As gyms reopened their doors this week, two of LJMU’s sport and exercise scientists shared their views with LJMU Corporate Comms and with The Times newspaper.
DURING lockdown LJMU’s world-renowned Sport and Exercise Science team bigged up home gym, proving conclusively that home-based HIIT training can increase fitness just as much as gym-based programme. Dr Katie Hesketh and Dr Matt Cocks even reported it on the TV, in BBC’s The Truth About Getting Fit at Home.
“We asked participants to complete 12-weeks of high intensity interval training at home, using body-weight exercises and compared it to a group who carried out exercise in a gym environment. We measured a range of health markers in these participants, including body composition, cardiovascular disease risk, and the ability to regulate glucose,” explains Katie Hesketh, a post-doctoral researcher.
The team also backed home-based exercise because it can remove a lot of common barriers to exercise such as cost and access, and is inclusive for everyone no matter their starting fitness level.
But, they are welcoming the return of gyms, and that of studio-classes and swimming later in May; not least because home-exercise has its’ flaws and weaknesses.
People tend to get stuck in the same limited weekly online class, or their equipment is not adequate, or their motivation waning, or they’re just not getting the same level of exercise.
“Our movement patterns have changed dramatically over the past 12 months,” says Greg Whyte, professor in applied sport and exercise science. “There’s been a lot more sitting, a lot less incidental moving and almost certainly a big downturn in strength and conditioning, so getting back into exercise won’t necessarily be a case of turning up and doing what you did before.
“Depending on how inactive you have been, you will likely have gained body fat due to fewer calories burnt daily and a loss of muscle,” Whyte says.
Prof Whyte believes with gyms reopening and swimming pools on May 17 that we will return to a ‘blended model’ of physical activity, with on-line/at home exercise remaining a part of the populations activity program, combined with a return to gyms, particularly for women who are high users of group exercise.
Weights areas at gyms are now open, as even those who were lucky enough to get their hands on dumbbells and kettlebells during the fitness equipment desert that was lockdown are unlikely to have the gym-standard weights that bring serious muscle gains. And strength gains are hard with just your own body weight to lift, says Katie: “You would have to put an awful lot more time into maintaining strength if you are just able to do push-ups and lunges. Even then, 100 extra squats is not going to have the same effect as adding 20kg to a leg press machine.”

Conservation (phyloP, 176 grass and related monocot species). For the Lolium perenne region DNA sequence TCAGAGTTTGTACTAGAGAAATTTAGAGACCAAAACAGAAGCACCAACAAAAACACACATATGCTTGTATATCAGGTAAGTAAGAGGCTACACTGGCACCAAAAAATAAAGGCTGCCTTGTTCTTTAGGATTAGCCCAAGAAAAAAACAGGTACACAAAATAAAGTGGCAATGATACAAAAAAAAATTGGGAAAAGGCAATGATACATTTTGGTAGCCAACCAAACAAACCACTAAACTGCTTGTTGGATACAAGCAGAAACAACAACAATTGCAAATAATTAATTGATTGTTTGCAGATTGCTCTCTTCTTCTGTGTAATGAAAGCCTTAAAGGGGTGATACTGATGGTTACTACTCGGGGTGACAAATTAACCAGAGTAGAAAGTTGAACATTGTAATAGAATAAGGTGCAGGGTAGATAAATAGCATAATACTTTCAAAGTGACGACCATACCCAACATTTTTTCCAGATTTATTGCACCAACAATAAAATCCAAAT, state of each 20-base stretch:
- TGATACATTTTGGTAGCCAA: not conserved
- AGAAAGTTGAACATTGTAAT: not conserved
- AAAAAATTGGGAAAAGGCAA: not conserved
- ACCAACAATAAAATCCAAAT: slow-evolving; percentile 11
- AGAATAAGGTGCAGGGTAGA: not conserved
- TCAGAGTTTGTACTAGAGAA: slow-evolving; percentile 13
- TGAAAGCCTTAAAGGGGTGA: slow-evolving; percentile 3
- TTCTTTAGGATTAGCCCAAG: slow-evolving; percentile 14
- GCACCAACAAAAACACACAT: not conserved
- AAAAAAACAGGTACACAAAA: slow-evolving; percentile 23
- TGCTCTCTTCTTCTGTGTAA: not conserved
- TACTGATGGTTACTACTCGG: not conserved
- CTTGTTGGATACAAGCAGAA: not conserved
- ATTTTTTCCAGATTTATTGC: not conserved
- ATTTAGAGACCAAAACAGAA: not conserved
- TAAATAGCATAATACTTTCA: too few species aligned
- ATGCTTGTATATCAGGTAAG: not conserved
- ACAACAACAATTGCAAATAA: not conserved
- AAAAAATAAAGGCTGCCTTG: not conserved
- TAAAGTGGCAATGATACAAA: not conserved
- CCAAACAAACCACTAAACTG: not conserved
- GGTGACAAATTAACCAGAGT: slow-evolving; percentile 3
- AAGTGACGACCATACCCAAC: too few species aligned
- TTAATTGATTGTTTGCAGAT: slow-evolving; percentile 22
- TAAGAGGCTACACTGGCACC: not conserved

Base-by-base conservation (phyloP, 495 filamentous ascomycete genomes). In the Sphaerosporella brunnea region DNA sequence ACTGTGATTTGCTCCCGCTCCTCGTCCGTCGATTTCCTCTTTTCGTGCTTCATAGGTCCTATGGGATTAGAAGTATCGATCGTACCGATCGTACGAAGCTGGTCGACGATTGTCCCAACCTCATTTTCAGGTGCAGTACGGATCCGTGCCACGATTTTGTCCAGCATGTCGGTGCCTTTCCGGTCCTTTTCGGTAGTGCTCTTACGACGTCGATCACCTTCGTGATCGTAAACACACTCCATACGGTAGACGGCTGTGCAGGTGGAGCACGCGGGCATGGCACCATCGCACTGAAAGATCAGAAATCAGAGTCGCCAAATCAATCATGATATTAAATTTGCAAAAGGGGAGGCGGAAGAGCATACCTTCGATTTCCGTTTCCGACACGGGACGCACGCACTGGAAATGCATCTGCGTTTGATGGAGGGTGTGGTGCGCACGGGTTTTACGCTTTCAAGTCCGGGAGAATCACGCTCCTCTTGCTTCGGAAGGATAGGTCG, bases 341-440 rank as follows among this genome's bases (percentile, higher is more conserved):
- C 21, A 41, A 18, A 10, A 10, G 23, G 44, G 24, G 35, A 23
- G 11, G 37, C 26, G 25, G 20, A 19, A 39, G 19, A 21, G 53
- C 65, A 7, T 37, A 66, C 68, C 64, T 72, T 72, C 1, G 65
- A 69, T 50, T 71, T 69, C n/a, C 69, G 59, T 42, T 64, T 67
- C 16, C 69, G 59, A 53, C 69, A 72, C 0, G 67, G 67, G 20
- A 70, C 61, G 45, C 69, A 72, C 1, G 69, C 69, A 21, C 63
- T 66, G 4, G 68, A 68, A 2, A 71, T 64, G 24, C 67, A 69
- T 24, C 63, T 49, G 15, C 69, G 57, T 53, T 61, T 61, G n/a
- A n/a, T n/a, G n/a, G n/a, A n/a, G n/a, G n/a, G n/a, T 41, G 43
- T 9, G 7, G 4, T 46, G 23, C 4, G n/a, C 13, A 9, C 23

Greg adds: “The fitness industry has been incredibly inventive in coming up with workouts that can be performed within Covid-19 guidelines. You might not be able to do your circuit class inside, but there are many outdoor options and you can use the weights rooms and most other facilities.”
“If you have been plodding along at a steady pace it is also time to add an element of interval training or to switch some of your sessions to gym-based equipment like the rower or cross trainer for variety and to reduce loading on your joints.”
Now that things open back up again, Dr Hesketh thinks we will start to see a return to the way we used to exercise, not least to recover the social element of exercise which we have been missing out on.
But she hopes newfound the activities individuals have been doing in their local area or at home will become another tool for them to use.
“If you’ve got 3 kids to look after it’s hard to leave the house to go to a gym, but now home-based exercise has been popularised and resources have been made available for everyone to access any time, anywhere!”
Missed social side
The Zoom workout has been a revelation during lockdown, but how we have missed our group gym classes. Big gym chains report that about 33 per cent of their members participate in group classes, with 75 per cent of class regulars being women. A downside during lockdown is that many have tended to find a groove and stick with it online. In becoming converts to online barre or yoga we have been blinkered about trying anything else.
“Yes, our studies have shown that a home-based HIIT programme can be as effective as a lab-based plan if followed correctly,” Greg Whyte says. “Problems may have arisen in terms of all-round fitness if people have done the same barre or dance class week in, week out.”
He says that many people have stopped short of pushing themselves “because they lack confidence about trying a new exercise or technique on their own or just miss the social side of exercise at the gym”.
The good news for the nation’s fitness is that exercise has received unprecedented attention during the pandemic, and both academics agree that messages about the importance of physical activity and health has been elevated across people’s awareness.